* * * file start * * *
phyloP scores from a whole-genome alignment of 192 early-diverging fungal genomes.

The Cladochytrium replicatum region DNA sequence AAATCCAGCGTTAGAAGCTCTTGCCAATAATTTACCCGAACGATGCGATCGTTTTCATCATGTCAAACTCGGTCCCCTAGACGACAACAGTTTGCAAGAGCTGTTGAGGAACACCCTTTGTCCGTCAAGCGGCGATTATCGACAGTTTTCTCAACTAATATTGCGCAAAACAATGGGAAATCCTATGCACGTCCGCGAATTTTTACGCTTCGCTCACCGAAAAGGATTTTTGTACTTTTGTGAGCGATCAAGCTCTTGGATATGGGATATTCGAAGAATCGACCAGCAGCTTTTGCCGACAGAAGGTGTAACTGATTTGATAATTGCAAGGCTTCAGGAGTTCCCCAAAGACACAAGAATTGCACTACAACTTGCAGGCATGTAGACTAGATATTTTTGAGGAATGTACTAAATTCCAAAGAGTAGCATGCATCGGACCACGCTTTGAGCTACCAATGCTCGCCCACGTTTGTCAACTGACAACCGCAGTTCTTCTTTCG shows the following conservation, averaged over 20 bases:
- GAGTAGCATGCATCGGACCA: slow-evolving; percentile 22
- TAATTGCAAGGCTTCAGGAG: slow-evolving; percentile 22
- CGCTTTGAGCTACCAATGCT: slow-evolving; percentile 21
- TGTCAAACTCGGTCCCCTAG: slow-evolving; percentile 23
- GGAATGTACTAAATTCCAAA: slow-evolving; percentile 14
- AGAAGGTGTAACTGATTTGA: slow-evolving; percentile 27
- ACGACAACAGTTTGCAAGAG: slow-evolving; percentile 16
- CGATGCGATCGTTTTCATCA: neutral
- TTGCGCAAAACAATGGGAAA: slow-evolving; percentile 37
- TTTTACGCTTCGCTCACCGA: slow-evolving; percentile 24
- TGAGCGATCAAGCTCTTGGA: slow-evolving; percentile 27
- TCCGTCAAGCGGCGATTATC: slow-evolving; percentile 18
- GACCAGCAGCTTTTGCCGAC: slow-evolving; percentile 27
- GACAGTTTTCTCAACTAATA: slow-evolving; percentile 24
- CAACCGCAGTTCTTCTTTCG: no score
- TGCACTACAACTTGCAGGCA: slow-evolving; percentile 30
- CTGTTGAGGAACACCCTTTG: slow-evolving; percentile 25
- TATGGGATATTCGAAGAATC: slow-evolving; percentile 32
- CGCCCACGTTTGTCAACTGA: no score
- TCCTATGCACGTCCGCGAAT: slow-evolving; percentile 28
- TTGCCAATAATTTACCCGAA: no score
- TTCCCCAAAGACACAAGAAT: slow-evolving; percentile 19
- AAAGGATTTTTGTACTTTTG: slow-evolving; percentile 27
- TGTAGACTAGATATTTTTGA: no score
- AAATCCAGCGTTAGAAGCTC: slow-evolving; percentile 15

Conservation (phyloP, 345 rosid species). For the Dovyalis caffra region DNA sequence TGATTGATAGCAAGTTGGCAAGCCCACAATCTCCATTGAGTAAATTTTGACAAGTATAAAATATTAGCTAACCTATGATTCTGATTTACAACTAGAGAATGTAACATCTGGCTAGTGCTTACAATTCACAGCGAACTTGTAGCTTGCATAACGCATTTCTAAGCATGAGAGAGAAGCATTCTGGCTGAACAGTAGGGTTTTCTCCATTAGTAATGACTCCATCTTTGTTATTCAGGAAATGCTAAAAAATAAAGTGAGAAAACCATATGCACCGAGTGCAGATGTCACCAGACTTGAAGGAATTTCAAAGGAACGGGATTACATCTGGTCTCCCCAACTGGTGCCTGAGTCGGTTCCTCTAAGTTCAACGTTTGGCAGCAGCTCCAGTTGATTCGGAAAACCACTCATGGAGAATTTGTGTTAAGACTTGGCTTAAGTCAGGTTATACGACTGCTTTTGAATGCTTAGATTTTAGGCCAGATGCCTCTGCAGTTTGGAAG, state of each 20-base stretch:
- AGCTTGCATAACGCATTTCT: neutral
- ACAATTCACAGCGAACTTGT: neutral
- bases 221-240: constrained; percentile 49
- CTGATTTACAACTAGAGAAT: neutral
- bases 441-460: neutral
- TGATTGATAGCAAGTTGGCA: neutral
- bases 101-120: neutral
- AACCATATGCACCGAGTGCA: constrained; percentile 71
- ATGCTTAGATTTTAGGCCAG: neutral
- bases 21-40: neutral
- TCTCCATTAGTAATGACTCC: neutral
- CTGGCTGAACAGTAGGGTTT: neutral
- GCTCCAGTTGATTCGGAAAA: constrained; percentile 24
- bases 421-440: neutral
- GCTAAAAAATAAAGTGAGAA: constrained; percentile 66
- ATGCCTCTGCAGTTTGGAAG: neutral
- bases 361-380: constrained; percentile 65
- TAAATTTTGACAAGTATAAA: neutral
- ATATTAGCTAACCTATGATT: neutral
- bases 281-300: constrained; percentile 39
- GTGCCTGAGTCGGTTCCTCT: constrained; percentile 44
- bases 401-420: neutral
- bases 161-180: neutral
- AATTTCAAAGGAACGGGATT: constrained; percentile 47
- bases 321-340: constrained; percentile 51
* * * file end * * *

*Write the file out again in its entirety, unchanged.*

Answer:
phyloP scores from a whole-genome alignment of 192 early-diverging fungal genomes.

The Cladochytrium replicatum region DNA sequence AAATCCAGCGTTAGAAGCTCTTGCCAATAATTTACCCGAACGATGCGATCGTTTTCATCATGTCAAACTCGGTCCCCTAGACGACAACAGTTTGCAAGAGCTGTTGAGGAACACCCTTTGTCCGTCAAGCGGCGATTATCGACAGTTTTCTCAACTAATATTGCGCAAAACAATGGGAAATCCTATGCACGTCCGCGAATTTTTACGCTTCGCTCACCGAAAAGGATTTTTGTACTTTTGTGAGCGATCAAGCTCTTGGATATGGGATATTCGAAGAATCGACCAGCAGCTTTTGCCGACAGAAGGTGTAACTGATTTGATAATTGCAAGGCTTCAGGAGTTCCCCAAAGACACAAGAATTGCACTACAACTTGCAGGCATGTAGACTAGATATTTTTGAGGAATGTACTAAATTCCAAAGAGTAGCATGCATCGGACCACGCTTTGAGCTACCAATGCTCGCCCACGTTTGTCAACTGACAACCGCAGTTCTTCTTTCG shows the following conservation, averaged over 20 bases:
- GAGTAGCATGCATCGGACCA: slow-evolving; percentile 22
- TAATTGCAAGGCTTCAGGAG: slow-evolving; percentile 22
- CGCTTTGAGCTACCAATGCT: slow-evolving; percentile 21
- TGTCAAACTCGGTCCCCTAG: slow-evolving; percentile 23
- GGAATGTACTAAATTCCAAA: slow-evolving; percentile 14
- AGAAGGTGTAACTGATTTGA: slow-evolving; percentile 27
- ACGACAACAGTTTGCAAGAG: slow-evolving; percentile 16
- CGATGCGATCGTTTTCATCA: neutral
- TTGCGCAAAACAATGGGAAA: slow-evolving; percentile 37
- TTTTACGCTTCGCTCACCGA: slow-evolving; percentile 24
- TGAGCGATCAAGCTCTTGGA: slow-evolving; percentile 27
- TCCGTCAAGCGGCGATTATC: slow-evolving; percentile 18
- GACCAGCAGCTTTTGCCGAC: slow-evolving; percentile 27
- GACAGTTTTCTCAACTAATA: slow-evolving; percentile 24
- CAACCGCAGTTCTTCTTTCG: no score
- TGCACTACAACTTGCAGGCA: slow-evolving; percentile 30
- CTGTTGAGGAACACCCTTTG: slow-evolving; percentile 25
- TATGGGATATTCGAAGAATC: slow-evolving; percentile 32
- CGCCCACGTTTGTCAACTGA: no score
- TCCTATGCACGTCCGCGAAT: slow-evolving; percentile 28
- TTGCCAATAATTTACCCGAA: no score
- TTCCCCAAAGACACAAGAAT: slow-evolving; percentile 19
- AAAGGATTTTTGTACTTTTG: slow-evolving; percentile 27
- TGTAGACTAGATATTTTTGA: no score
- AAATCCAGCGTTAGAAGCTC: slow-evolving; percentile 15

Conservation (phyloP, 345 rosid species). For the Dovyalis caffra region DNA sequence TGATTGATAGCAAGTTGGCAAGCCCACAATCTCCATTGAGTAAATTTTGACAAGTATAAAATATTAGCTAACCTATGATTCTGATTTACAACTAGAGAATGTAACATCTGGCTAGTGCTTACAATTCACAGCGAACTTGTAGCTTGCATAACGCATTTCTAAGCATGAGAGAGAAGCATTCTGGCTGAACAGTAGGGTTTTCTCCATTAGTAATGACTCCATCTTTGTTATTCAGGAAATGCTAAAAAATAAAGTGAGAAAACCATATGCACCGAGTGCAGATGTCACCAGACTTGAAGGAATTTCAAAGGAACGGGATTACATCTGGTCTCCCCAACTGGTGCCTGAGTCGGTTCCTCTAAGTTCAACGTTTGGCAGCAGCTCCAGTTGATTCGGAAAACCACTCATGGAGAATTTGTGTTAAGACTTGGCTTAAGTCAGGTTATACGACTGCTTTTGAATGCTTAGATTTTAGGCCAGATGCCTCTGCAGTTTGGAAG, state of each 20-base stretch:
- AGCTTGCATAACGCATTTCT: neutral
- ACAATTCACAGCGAACTTGT: neutral
- bases 221-240: constrained; percentile 49
- CTGATTTACAACTAGAGAAT: neutral
- bases 441-460: neutral
- TGATTGATAGCAAGTTGGCA: neutral
- bases 101-120: neutral
- AACCATATGCACCGAGTGCA: constrained; percentile 71
- ATGCTTAGATTTTAGGCCAG: neutral
- bases 21-40: neutral
- TCTCCATTAGTAATGACTCC: neutral
- CTGGCTGAACAGTAGGGTTT: neutral
- GCTCCAGTTGATTCGGAAAA: constrained; percentile 24
- bases 421-440: neutral
- GCTAAAAAATAAAGTGAGAA: constrained; percentile 66
- ATGCCTCTGCAGTTTGGAAG: neutral
- bases 361-380: constrained; percentile 65
- TAAATTTTGACAAGTATAAA: neutral
- ATATTAGCTAACCTATGATT: neutral
- bases 281-300: constrained; percentile 39
- GTGCCTGAGTCGGTTCCTCT: constrained; percentile 44
- bases 401-420: neutral
- bases 161-180: neutral
- AATTTCAAAGGAACGGGATT: constrained; percentile 47
- bases 321-340: constrained; percentile 51